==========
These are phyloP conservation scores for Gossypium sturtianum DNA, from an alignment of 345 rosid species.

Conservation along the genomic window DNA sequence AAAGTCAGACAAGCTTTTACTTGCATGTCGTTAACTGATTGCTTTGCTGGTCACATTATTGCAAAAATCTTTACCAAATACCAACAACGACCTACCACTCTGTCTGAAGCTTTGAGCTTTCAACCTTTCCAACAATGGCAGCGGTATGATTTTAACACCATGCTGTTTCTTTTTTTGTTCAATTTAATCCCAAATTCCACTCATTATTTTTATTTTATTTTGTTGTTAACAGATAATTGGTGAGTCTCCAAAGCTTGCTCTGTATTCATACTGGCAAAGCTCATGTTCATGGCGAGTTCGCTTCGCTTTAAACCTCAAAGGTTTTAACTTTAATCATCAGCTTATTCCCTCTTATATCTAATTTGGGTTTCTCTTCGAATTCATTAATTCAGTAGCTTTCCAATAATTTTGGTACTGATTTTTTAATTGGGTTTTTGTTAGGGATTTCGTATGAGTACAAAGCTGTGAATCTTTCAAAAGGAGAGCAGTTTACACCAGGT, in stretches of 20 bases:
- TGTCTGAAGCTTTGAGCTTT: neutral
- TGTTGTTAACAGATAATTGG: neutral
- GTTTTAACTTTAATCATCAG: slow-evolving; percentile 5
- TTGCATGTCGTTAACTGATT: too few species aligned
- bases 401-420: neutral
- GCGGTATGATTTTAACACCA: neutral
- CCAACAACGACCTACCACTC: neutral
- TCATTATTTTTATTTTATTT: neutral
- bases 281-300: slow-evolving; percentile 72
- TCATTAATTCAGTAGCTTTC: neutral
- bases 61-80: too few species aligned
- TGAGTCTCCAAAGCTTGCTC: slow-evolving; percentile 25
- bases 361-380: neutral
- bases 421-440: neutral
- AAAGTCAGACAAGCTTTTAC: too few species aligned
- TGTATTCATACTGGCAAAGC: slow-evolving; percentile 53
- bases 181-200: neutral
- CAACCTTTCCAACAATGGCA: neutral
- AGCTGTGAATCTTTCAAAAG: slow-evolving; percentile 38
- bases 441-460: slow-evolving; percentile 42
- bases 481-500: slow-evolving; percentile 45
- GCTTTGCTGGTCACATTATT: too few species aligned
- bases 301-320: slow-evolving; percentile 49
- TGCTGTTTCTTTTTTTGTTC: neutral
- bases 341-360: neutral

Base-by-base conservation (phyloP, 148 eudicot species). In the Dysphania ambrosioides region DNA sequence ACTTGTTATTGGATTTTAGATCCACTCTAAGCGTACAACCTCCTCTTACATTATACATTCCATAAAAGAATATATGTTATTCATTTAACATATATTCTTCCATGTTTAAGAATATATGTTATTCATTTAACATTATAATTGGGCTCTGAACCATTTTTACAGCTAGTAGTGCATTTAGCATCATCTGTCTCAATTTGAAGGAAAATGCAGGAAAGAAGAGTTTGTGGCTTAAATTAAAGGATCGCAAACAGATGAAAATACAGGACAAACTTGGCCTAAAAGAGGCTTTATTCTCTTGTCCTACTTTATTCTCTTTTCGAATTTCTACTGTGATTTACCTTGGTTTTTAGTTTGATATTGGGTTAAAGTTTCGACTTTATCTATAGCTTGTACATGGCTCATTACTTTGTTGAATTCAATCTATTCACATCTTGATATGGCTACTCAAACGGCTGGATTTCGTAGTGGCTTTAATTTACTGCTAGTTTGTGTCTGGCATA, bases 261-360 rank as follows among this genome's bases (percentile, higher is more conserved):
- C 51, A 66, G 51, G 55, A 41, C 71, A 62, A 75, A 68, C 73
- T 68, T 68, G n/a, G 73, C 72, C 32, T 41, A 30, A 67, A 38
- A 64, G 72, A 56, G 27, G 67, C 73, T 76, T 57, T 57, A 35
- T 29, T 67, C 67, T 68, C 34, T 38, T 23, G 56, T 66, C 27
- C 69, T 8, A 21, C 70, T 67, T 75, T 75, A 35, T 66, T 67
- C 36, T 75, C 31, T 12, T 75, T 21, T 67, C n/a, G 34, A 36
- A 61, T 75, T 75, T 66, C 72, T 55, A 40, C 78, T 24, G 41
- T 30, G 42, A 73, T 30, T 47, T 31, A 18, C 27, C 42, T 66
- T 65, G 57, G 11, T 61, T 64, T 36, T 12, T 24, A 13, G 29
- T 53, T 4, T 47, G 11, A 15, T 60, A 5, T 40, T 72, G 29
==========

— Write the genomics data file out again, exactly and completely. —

These are phyloP conservation scores for Gossypium sturtianum DNA, from an alignment of 345 rosid species.

Conservation along the genomic window DNA sequence AAAGTCAGACAAGCTTTTACTTGCATGTCGTTAACTGATTGCTTTGCTGGTCACATTATTGCAAAAATCTTTACCAAATACCAACAACGACCTACCACTCTGTCTGAAGCTTTGAGCTTTCAACCTTTCCAACAATGGCAGCGGTATGATTTTAACACCATGCTGTTTCTTTTTTTGTTCAATTTAATCCCAAATTCCACTCATTATTTTTATTTTATTTTGTTGTTAACAGATAATTGGTGAGTCTCCAAAGCTTGCTCTGTATTCATACTGGCAAAGCTCATGTTCATGGCGAGTTCGCTTCGCTTTAAACCTCAAAGGTTTTAACTTTAATCATCAGCTTATTCCCTCTTATATCTAATTTGGGTTTCTCTTCGAATTCATTAATTCAGTAGCTTTCCAATAATTTTGGTACTGATTTTTTAATTGGGTTTTTGTTAGGGATTTCGTATGAGTACAAAGCTGTGAATCTTTCAAAAGGAGAGCAGTTTACACCAGGT, in stretches of 20 bases:
- TGTCTGAAGCTTTGAGCTTT: neutral
- TGTTGTTAACAGATAATTGG: neutral
- GTTTTAACTTTAATCATCAG: slow-evolving; percentile 5
- TTGCATGTCGTTAACTGATT: too few species aligned
- bases 401-420: neutral
- GCGGTATGATTTTAACACCA: neutral
- CCAACAACGACCTACCACTC: neutral
- TCATTATTTTTATTTTATTT: neutral
- bases 281-300: slow-evolving; percentile 72
- TCATTAATTCAGTAGCTTTC: neutral
- bases 61-80: too few species aligned
- TGAGTCTCCAAAGCTTGCTC: slow-evolving; percentile 25
- bases 361-380: neutral
- bases 421-440: neutral
- AAAGTCAGACAAGCTTTTAC: too few species aligned
- TGTATTCATACTGGCAAAGC: slow-evolving; percentile 53
- bases 181-200: neutral
- CAACCTTTCCAACAATGGCA: neutral
- AGCTGTGAATCTTTCAAAAG: slow-evolving; percentile 38
- bases 441-460: slow-evolving; percentile 42
- bases 481-500: slow-evolving; percentile 45
- GCTTTGCTGGTCACATTATT: too few species aligned
- bases 301-320: slow-evolving; percentile 49
- TGCTGTTTCTTTTTTTGTTC: neutral
- bases 341-360: neutral

Base-by-base conservation (phyloP, 148 eudicot species). In the Dysphania ambrosioides region DNA sequence ACTTGTTATTGGATTTTAGATCCACTCTAAGCGTACAACCTCCTCTTACATTATACATTCCATAAAAGAATATATGTTATTCATTTAACATATATTCTTCCATGTTTAAGAATATATGTTATTCATTTAACATTATAATTGGGCTCTGAACCATTTTTACAGCTAGTAGTGCATTTAGCATCATCTGTCTCAATTTGAAGGAAAATGCAGGAAAGAAGAGTTTGTGGCTTAAATTAAAGGATCGCAAACAGATGAAAATACAGGACAAACTTGGCCTAAAAGAGGCTTTATTCTCTTGTCCTACTTTATTCTCTTTTCGAATTTCTACTGTGATTTACCTTGGTTTTTAGTTTGATATTGGGTTAAAGTTTCGACTTTATCTATAGCTTGTACATGGCTCATTACTTTGTTGAATTCAATCTATTCACATCTTGATATGGCTACTCAAACGGCTGGATTTCGTAGTGGCTTTAATTTACTGCTAGTTTGTGTCTGGCATA, bases 261-360 rank as follows among this genome's bases (percentile, higher is more conserved):
- C 51, A 66, G 51, G 55, A 41, C 71, A 62, A 75, A 68, C 73
- T 68, T 68, G n/a, G 73, C 72, C 32, T 41, A 30, A 67, A 38
- A 64, G 72, A 56, G 27, G 67, C 73, T 76, T 57, T 57, A 35
- T 29, T 67, C 67, T 68, C 34, T 38, T 23, G 56, T 66, C 27
- C 69, T 8, A 21, C 70, T 67, T 75, T 75, A 35, T 66, T 67
- C 36, T 75, C 31, T 12, T 75, T 21, T 67, C n/a, G 34, A 36
- A 61, T 75, T 75, T 66, C 72, T 55, A 40, C 78, T 24, G 41
- T 30, G 42, A 73, T 30, T 47, T 31, A 18, C 27, C 42, T 66
- T 65, G 57, G 11, T 61, T 64, T 36, T 12, T 24, A 13, G 29
- T 53, T 4, T 47, G 11, A 15, T 60, A 5, T 40, T 72, G 29